For those of you who do read my blog, you may remember back in April I raved and then shortly afterward complained about my purchase of the Wireless Whiskers Auto Diet Feeder. Despite their awful website, for $160, I really expected quality from this cat bowl, and I’m sad to say it’s absolute junk. It cracked less than a month into using it. It’s constantly telling me to reset the clock which takes about 5 minutes due to the poor interface. Top that off with their customer service being absolutely awful and humorously trying to tell me that they were better than Apple, I 100% completely regret this purchase.

Sadly, there’s not another bowl on the market that meets my needs:

– Reduce the amount of time/number of times I spend “feeding the cats”

– Prevent my overweight cat from overeating and in turn throwing up.

– Also prevent that same cat from eating the other cats’ food causing them to get nothing.

Up until yesterday, aside from the awful excuse of a product above, the only options were to let my cats free feed which wouldn’t work solve 2 of the above needs, or spend my days carefully feeding and monitoring the three as I feed them specific amounts making sure they don’t eat each others food.

Now if you read carefully, you’ll notice I said “up until yesterday.” That’s because yesterday, a campaign on Indiegogo popped up for a new and improved “smart” cat bowl called Bistro. Not only does it control how your pet eats, but it also monitors food AND water consumption as well as their weight which is sent to a companion app. For the really creepy pet owners, you can even watch your pet eat from your phone and share it with other fellow cat enthusiasts. If that weren’t futuristic enough for you, this all works, not by clunky collar tags, but by facial recognition. Yes, you read that right.

In less than 24 hours it’s nearly halfway to it’s goal, and right now you can score almost 30% off of one of these bowls if you support the effort.

As an owner of multiple pets, knowing how much or little my pets are eating even when I’m not home is a great idea, and it could alert you to problems and save your pets’ lives.

If you haven’t checked out Bistro, please do.

If you use the link below and choose to support the campaign, I’ll get $15 off my Bistro. {With a new house in the future, all the money helps.}

Click Here to Learn More About Bistro

Check out Bistro and enjoy your day everyone.

Signature Update

Meet the Cats

Today, I’m back with another post about the rest of the animals in my crazy house. This week it’s the cats’ turn. I meant to post this last week, but I got a bit overwhelmed last week and needed to take a bit of a break.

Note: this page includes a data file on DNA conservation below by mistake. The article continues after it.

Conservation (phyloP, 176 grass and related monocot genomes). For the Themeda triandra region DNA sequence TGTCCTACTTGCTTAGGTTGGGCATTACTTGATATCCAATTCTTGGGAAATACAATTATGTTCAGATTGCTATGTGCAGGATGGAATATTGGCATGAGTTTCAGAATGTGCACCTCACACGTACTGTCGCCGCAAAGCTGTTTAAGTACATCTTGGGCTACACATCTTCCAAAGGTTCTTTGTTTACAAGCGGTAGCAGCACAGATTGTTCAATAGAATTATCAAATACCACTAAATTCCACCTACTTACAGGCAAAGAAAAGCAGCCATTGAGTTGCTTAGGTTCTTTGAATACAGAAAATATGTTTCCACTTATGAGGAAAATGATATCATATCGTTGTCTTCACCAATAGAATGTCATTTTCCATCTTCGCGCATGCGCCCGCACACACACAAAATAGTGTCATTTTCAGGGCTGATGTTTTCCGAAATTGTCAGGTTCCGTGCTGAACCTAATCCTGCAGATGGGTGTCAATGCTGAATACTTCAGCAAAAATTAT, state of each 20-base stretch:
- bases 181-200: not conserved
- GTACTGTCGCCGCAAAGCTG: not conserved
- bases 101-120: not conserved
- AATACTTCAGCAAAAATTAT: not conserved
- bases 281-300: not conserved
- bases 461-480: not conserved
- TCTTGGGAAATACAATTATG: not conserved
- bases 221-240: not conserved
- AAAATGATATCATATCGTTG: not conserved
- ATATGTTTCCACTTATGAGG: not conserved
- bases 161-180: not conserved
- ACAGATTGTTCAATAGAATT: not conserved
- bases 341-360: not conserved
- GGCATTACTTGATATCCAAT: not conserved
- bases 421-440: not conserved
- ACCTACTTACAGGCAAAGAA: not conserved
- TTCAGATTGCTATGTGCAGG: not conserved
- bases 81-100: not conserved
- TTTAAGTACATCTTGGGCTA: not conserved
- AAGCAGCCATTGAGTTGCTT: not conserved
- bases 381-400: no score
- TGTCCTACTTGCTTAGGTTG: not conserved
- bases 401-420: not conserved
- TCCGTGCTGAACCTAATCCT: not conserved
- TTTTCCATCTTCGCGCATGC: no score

We’ve always had cats at my house ever since I was born. My house already had dogs, so somehow I ended up acquiring cats. We currently have three, which I now know in hindsight is WAY too many. Given that I’m 22, living at home, and have three cats, I tend to come off as some crazy cat lady, so let me defend myself really quick, because I’m not. I like all animals. If it were possible, I’d probably have three sloths instead because I find them quite amusing and adorable, but I assume they don’t make good pets. I’d have dogs if I didn’t already have two, and I didn’t have to let them out. For my lazy lifestyle, cats just work better. I can leave for a day or two and as long as they have some food and a flushed toilet {more on that in a bit…} they’re okay. They don’t require that much care.

So that brings me to the cats I have now.


The oldest is Abu, named after the monkey in Aladdin. He’s around 9 years old. I got him and his “adopted brother”, Mokey, when I was in high school. He could fit in the palm of my hand when I got him. Now he’s a massive 19lbs. Mokey sadly passed away, but Abu is still quite active for a fat cat. He’s got the personality and looks of Garfield usually, but he can be quite silly at times especially when he poses like this.



Back Camera

After Mokey passed away, I felt Abu needed a friend. I found Skyler at a local Petsmart. She was adorable and also quite cuddly and accepting for a kitten. She came home with me a short 30 minutes later. I honestly wondered what I had done when I brought her home. Abu HATED her, and she turned into a completely different cat. It was non-stop growling for about a month until I discovered the Comfort Zone Cat Diffuser, and Abu and Skyler became friends. Abu accepted her, but unfortunately, she never really accepted anyone else in the house. She’s a few years old now, but she still hates every person in the house but me. I almost feel bad for her because she wants the attention so bad, but if anyone gets near her, she screams bloody murder and goes into full on attack mode.